Until power comes back on in Venezuela and the number of dead is counted we won’t know how true these numbers are. One thing is for certain: both power and peace need to come back to the people of Venezuela.

San Antonio Founders Monument

On Saturday, March 9, a new art piece was unveiled outside the Bexar County Courthouse depicting the early founders of San Antonio.

The cast metal crew of five included a Native American man, a Franciscan friar, a Spanish soldier stationed at the Presidio, and a couple who migrated from the Canary Islands.

“We are pleased that our ancestors decided to make that treacherous journey by sea and by land,” said Mari Tamez, president of the Canary Islands Descendants Association, the driving force behind the monument’s creation. “It was a true leap of faith.”

The monument was first sculpted by Armando Hinojosa, a Laredo artist whose stone and bronze monument to Tejano heritage adorns the grounds of the Texas Capital. The sculpture was then cast by Stevens Art Foundry in Bulverde.

Speaking at the event, Hinojosa said Alfonso Chiscano, a local thoracic surgeon and advocate for knowledge of Canary Islander history, was the first to contact him about the sculpture. Chiscano immigrated to San Antonio from the Canary Islands in the 1970s.

Over $800,000 was raised for the monument with Bexar County commissioners approving $375,000 in County funds for the sculptures and $68,000 to build the statues’ base in October 2017 and the Canary Islands Descendants Association and supporters raising an additional $375,000.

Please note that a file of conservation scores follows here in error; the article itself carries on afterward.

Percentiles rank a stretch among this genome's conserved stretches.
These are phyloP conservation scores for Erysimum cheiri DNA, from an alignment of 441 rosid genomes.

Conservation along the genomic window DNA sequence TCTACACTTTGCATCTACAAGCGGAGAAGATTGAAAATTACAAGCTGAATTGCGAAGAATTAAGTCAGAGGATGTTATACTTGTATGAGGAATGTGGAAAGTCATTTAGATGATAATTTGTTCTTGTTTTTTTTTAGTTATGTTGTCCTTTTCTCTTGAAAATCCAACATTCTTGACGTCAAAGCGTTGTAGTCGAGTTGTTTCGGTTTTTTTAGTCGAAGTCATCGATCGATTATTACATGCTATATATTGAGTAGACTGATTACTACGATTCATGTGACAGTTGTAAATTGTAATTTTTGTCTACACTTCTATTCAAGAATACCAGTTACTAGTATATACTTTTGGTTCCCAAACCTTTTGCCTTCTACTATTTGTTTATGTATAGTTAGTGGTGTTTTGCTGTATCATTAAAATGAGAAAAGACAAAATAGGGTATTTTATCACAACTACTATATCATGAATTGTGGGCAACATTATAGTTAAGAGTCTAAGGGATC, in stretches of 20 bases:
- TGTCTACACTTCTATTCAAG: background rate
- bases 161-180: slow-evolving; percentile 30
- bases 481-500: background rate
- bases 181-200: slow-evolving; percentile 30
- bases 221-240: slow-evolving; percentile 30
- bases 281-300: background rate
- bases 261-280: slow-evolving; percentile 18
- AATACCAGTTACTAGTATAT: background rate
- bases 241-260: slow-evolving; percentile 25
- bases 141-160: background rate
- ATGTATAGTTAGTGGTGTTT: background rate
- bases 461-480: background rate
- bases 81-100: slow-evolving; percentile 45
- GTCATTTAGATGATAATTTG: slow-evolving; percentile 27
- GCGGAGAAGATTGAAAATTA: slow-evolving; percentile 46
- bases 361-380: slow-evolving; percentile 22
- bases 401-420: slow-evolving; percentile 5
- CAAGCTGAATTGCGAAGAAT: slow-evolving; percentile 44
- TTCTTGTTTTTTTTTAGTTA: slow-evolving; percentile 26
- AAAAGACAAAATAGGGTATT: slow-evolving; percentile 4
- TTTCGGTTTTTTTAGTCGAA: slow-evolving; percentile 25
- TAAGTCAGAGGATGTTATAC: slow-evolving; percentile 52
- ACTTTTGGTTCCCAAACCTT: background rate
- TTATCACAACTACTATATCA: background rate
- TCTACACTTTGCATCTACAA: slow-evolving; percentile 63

The Darsch Report: Feb. 25 – Mar. 3

Physicians vs Homeland Security

Immigration advocates say they’ve noticed more infants under the age of 1, most of them sick, are being held at Dilley’s family detention center. Eleven mothers with babies ranging from 5 to 11 months old have arrived at the South Texas Family Residential Center since last week, according to the Dilley Pro Bono Project. Two were released this week.

On Thursday, Feb 28, the Dilley facility and Physicians for Human Rights sent a formal complaint to the Department of Homeland Security and Office for Civil Rights and Civil Liberties over infants being held in a family detention center.

RAICES, a statewide nonprofit that advocates for immigrants, said in the last five months, it has documented more than 24 clients that were under 3 years old at the Karnes Detention Center, the only other family detention center in the country. Most were under 18 months, and two were 1 year of age.

PHR and RAICES say that many of the babies are losing weight, sick and that the facilities are ill-equipped to meet their needs.